Volume 542, June 2012
GREAT: early science results
|Number of page(s)||1|
|Published online||10 May 2012|
GREAT special feature
The Kuiper Airborne Observatory (KAO) ceased operation roughly two decades ago with the expectation that a replacement would soon become available. That did not happen immediately, although in the meantime several space missions devoted to infrared and/or submillimeter astronomy (ISO, Spitzer, Herschel, WISE, to name a few) have yielded a harvest of interesting results. There have also been successful balloon-borne missions, most prominently BLAST. However, the great advantage airborne observatories have for their missions to observe at wavelengths not accessible from the ground is that they can take advantage of rapid instrumental innovation, and one therefore notes with great pleasure that SOFIA (the Stratospheric Observatory For Infrared Astronomy) is operational and producing scientific results. SOFIA, a joint project of NASA and DLR (Germany’s space agency) consists of a 2.7-m telescope in a modified Boeing 747SP aircraft. Flying several times a week at altitudes as high as 13 700 m, over a projected 20 year operational lifetime, SOFIA allows routine access to wavelengths that would otherwise be blocked by absorption from the water vapor in the atmosphere.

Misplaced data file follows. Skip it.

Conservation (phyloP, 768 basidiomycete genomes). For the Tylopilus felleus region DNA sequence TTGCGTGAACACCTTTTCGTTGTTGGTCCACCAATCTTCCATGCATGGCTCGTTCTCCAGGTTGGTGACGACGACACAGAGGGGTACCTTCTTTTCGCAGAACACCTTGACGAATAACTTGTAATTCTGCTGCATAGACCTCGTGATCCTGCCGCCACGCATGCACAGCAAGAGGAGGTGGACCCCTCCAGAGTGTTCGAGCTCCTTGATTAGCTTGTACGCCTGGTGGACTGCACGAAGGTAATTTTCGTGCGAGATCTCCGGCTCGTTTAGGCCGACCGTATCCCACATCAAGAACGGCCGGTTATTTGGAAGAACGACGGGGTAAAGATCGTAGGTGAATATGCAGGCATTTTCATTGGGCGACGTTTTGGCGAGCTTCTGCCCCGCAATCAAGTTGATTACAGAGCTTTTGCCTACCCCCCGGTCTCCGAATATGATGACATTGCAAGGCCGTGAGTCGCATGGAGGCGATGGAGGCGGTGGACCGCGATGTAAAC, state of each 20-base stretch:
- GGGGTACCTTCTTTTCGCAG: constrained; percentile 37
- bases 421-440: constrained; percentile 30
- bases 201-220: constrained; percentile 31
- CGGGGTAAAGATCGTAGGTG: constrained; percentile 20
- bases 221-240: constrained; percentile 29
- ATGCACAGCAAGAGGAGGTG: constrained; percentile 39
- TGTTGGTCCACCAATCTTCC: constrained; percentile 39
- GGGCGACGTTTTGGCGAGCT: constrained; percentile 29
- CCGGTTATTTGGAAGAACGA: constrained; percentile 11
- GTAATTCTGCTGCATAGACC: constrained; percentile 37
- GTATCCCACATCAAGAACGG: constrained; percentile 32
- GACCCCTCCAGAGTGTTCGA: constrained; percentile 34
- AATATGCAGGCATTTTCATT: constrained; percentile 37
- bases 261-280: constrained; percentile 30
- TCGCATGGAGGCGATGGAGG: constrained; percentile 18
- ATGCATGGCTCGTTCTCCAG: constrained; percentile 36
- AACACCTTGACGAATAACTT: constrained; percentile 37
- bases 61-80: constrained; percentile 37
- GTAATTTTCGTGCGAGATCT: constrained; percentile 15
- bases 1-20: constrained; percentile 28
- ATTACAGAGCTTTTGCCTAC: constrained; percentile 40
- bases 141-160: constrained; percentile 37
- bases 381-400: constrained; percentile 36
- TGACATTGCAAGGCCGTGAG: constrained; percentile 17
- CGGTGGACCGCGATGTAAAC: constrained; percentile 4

One of the pioneering achievements of the KAO was the heterodyne work at wavelengths as short as 63 microns (the lowest energy fine-structure transition of atomic oxygen). More recently, the HIFI heterodyne instrument onboard Herschel has produced wideband high-resolution spectra at wavelengths between 158 and 600 microns. Building on the legacy of these missions, new technological advancements, also to yet higher frequencies, have allowed sensitive heterodyne observations in the far-infrared from SOFIA. High-resolution terahertz spectroscopy of atomic and molecular species has been the principal aim for the German REceiver for Astronomy at Terahertz frequencies (GREAT), which was developed by a consortium of German research institutes under the leadership of R. Güsten from the Max-Planck-Institut für Radioastronomie in Bonn. The instrument has now been successfully commissioned and operated during a dozen Early Science flights in 2011. In this special feature of Astronomy and Astrophysics, we present 22 articles reporting on the first astronomical results as well as the technologies used. These show the potential of high-resolution, far-infrared spectroscopy to probe the kinematics, physics, and chemistry of star-forming regions, as well as the detection of interstellar molecular species not observable from the ground, some for the first time ever.
© ESO, 2012
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